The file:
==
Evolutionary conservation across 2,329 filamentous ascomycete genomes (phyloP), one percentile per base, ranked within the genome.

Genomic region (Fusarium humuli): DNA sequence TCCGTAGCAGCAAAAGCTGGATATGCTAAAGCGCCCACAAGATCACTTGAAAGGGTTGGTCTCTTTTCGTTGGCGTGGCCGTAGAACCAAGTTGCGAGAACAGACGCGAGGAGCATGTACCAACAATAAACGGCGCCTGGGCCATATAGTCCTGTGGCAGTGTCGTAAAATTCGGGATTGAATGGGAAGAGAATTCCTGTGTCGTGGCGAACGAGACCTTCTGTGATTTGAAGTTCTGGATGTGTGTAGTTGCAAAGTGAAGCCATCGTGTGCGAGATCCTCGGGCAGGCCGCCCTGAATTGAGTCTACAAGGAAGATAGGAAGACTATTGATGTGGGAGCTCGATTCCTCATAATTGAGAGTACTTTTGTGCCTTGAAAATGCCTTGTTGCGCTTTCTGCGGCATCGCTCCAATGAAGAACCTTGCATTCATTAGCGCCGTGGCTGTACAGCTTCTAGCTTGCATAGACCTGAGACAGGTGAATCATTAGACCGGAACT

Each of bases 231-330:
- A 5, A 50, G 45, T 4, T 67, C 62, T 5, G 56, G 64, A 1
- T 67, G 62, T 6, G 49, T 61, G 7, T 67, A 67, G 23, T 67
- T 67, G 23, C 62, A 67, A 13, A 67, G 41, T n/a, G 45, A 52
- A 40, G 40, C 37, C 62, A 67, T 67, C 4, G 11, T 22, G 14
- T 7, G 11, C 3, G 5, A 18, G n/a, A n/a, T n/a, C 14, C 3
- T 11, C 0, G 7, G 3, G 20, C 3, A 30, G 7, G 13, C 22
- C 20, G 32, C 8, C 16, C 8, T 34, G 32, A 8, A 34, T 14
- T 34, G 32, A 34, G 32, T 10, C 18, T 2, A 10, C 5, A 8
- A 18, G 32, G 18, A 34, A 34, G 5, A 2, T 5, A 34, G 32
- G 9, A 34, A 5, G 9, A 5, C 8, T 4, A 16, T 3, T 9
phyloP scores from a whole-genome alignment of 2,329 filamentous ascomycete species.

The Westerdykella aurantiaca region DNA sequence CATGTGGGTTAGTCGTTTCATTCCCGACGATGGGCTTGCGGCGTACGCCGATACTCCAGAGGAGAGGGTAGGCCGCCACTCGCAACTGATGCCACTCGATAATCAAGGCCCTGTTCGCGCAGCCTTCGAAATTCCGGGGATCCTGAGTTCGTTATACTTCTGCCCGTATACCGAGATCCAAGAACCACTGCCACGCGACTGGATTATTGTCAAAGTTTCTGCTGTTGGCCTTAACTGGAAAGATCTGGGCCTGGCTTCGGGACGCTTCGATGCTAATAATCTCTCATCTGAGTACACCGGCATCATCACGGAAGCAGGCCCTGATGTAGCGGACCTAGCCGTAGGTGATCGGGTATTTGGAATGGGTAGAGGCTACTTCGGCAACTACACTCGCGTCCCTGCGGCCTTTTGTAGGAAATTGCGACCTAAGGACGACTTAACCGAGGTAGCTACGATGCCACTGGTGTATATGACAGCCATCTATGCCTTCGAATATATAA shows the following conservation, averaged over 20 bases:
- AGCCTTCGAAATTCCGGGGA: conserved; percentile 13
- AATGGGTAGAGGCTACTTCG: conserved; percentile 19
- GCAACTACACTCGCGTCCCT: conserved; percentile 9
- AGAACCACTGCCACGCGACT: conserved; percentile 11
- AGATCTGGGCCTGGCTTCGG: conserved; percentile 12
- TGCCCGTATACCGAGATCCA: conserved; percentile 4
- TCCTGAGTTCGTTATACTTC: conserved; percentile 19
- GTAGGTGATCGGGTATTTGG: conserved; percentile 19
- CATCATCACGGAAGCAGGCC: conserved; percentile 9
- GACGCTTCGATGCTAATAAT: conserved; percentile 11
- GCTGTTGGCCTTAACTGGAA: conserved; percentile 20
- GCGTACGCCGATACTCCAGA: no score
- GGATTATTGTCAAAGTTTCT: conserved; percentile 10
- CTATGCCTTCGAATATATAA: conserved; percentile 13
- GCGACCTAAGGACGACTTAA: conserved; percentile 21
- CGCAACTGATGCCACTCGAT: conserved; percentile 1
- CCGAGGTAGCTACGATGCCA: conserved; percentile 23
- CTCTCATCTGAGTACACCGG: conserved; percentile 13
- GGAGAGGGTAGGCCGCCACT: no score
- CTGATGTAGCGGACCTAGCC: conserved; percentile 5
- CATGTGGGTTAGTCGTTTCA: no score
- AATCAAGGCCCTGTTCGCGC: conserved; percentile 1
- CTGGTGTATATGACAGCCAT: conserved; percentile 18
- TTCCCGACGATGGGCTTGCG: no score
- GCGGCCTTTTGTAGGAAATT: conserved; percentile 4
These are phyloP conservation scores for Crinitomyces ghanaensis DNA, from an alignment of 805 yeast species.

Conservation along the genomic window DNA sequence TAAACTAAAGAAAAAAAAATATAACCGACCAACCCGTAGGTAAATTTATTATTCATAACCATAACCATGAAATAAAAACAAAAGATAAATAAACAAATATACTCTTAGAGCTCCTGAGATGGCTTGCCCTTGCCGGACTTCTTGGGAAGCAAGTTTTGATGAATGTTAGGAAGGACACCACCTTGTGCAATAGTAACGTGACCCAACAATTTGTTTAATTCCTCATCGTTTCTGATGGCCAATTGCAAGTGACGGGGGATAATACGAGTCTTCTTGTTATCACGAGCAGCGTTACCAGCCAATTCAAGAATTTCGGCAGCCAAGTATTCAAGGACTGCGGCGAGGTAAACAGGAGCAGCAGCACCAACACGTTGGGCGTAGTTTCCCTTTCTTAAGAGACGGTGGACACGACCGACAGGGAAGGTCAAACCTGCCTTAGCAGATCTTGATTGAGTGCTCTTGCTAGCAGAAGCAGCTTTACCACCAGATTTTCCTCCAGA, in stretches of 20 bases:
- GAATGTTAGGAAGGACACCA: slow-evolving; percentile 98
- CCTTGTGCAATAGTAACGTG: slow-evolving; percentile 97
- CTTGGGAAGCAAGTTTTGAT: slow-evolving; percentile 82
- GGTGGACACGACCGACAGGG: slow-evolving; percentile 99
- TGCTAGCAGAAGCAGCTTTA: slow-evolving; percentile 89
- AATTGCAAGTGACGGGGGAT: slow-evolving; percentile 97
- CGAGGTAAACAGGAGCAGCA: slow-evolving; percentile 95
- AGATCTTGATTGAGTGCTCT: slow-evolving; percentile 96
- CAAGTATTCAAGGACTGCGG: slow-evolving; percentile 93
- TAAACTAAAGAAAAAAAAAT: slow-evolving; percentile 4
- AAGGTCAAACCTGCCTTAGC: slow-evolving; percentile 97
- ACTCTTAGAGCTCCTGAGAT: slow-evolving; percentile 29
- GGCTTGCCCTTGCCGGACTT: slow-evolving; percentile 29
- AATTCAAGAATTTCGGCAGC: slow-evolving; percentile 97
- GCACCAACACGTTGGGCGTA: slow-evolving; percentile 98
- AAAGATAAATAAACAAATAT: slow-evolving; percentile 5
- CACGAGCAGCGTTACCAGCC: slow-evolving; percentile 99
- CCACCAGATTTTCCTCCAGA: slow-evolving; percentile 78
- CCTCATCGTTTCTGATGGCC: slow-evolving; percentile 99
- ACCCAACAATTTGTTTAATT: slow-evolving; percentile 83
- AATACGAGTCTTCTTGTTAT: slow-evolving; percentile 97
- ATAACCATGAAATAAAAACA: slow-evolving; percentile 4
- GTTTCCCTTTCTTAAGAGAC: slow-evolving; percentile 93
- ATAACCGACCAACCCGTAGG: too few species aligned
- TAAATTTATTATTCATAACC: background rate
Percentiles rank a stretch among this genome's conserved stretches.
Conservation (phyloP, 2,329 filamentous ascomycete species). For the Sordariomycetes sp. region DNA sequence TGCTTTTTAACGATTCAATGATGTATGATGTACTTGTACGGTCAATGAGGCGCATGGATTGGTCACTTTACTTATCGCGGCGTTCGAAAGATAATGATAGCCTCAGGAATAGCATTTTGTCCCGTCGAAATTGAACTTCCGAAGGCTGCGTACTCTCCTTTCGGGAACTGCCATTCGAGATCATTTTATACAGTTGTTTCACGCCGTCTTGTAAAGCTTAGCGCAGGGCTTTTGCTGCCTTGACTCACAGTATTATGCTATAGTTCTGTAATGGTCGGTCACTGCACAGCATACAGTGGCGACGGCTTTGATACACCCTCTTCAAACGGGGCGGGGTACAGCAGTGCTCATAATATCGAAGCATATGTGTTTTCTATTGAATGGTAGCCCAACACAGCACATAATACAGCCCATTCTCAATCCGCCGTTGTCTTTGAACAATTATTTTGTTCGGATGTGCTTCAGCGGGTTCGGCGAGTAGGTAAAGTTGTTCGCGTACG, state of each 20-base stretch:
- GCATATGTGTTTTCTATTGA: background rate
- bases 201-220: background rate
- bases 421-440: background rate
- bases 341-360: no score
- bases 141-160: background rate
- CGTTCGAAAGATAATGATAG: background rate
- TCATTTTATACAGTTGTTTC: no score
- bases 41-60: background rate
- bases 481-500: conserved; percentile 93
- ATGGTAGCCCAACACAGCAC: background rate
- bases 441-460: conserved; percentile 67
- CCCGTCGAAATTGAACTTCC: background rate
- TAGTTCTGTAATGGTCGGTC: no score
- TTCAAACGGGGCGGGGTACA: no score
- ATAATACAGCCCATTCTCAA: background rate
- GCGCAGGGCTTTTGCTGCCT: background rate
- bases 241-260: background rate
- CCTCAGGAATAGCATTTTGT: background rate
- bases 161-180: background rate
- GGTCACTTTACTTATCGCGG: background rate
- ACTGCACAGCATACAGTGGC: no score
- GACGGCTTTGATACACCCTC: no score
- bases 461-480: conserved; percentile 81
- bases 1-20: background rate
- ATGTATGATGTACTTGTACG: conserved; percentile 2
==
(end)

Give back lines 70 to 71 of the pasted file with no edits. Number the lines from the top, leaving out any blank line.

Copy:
- GCATATGTGTTTTCTATTGA: background rate
- bases 201-220: background rate